Packard 1-38 Six Runabout

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1-38 Six Runabout





Packards 1-38 model was introduced in December of 1912 and was the company's second six-cylinder model. Power was from an L-head engine with cylinders cast in pairs, and rode on seven main bearings and displaced 415 cubic-inches, offering 60 brake horsepower. These were the first Packard cars to have left-hand drive and an electric start, with the latter being provided by a Delco starter-generator, of the type developed by engineer Charles Kettering.

The Model 1-38 had a control unit attached to the steering column. This unit was the work of chief engineer Jesse Vincent, who would later be responsible for Packard's Twin Six and Liberty aircraft engine, and it had an ignition lock; switches for the ignition, lights, and horn; and a mixture control for the carburetor. This setup placed most of the controls within easy reach for the driver, leaving the instrument panel free for instruments alone, except for a carburetor primer used for starting.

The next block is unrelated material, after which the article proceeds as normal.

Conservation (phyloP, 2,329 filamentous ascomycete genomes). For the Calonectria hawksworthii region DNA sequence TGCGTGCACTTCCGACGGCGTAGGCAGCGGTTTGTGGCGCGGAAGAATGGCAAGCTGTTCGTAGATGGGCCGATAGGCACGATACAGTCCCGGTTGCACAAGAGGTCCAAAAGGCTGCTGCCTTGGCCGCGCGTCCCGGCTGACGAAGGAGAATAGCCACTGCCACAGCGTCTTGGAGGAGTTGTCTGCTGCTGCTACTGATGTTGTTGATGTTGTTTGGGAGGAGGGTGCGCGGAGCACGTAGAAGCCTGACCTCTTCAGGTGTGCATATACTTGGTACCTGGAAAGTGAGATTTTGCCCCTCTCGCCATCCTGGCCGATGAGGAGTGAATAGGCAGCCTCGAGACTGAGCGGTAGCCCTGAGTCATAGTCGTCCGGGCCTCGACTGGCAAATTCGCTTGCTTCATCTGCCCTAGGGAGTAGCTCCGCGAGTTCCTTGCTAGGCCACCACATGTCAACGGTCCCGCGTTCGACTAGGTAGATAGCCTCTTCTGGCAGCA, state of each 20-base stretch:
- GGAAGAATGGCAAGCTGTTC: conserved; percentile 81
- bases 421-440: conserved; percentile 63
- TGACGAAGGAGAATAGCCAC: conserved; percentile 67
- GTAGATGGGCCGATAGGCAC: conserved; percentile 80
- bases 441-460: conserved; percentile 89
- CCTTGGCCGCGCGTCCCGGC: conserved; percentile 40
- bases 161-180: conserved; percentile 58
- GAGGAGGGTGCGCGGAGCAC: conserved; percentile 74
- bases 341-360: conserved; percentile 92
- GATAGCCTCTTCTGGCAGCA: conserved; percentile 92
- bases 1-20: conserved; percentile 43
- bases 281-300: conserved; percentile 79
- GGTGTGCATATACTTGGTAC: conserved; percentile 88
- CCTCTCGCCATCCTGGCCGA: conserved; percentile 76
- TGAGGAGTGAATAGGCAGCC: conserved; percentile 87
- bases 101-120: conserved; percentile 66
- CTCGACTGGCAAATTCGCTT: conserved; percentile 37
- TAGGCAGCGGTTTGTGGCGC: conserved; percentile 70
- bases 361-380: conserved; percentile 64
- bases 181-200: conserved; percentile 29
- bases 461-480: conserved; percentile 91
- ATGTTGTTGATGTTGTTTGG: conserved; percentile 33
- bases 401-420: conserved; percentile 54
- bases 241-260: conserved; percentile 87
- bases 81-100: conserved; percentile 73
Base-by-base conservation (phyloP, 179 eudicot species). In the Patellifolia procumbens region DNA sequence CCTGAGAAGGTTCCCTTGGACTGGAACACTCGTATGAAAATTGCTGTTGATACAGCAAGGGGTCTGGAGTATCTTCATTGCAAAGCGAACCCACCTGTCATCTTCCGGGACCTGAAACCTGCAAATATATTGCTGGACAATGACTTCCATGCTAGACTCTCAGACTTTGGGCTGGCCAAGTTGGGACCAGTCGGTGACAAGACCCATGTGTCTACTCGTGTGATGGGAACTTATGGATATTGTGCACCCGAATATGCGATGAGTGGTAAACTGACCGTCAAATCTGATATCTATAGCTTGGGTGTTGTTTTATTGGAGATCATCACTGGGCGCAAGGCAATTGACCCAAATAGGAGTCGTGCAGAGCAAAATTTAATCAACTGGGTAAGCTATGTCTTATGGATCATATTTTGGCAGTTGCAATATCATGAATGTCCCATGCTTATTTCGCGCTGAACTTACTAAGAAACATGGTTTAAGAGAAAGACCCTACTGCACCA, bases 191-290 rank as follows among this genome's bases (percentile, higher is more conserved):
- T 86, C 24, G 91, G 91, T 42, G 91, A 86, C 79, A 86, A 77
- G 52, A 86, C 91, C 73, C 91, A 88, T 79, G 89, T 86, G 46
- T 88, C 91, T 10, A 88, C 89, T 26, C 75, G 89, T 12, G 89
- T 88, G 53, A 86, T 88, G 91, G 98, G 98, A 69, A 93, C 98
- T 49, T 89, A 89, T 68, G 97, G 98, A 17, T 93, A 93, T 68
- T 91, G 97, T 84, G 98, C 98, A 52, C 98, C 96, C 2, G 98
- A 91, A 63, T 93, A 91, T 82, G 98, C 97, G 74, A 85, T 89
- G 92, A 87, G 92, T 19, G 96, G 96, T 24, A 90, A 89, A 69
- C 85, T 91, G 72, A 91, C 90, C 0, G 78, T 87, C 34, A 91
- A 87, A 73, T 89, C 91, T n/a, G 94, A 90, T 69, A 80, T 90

The two-passenger runabout rode on a 115-inch frame, while most of the other Model 1-38 body-styles rested on a 134-inch wheelbase platform. The runabout measured nearly two feet shorter than the big cars, with comparably lightweight bodywork.

Packards 1-38 was continued into 1914 with very few changes. It was introduced as the '38' and later designated the Series 1-38. Power was from an L-head six-cylinder engine cast-in-three blocks of two. The valves were enclosed with aluminum covers and located on the right.  

The Packard 1-38 was the company's first model to use an electric starter and the first to have left-hand drive.

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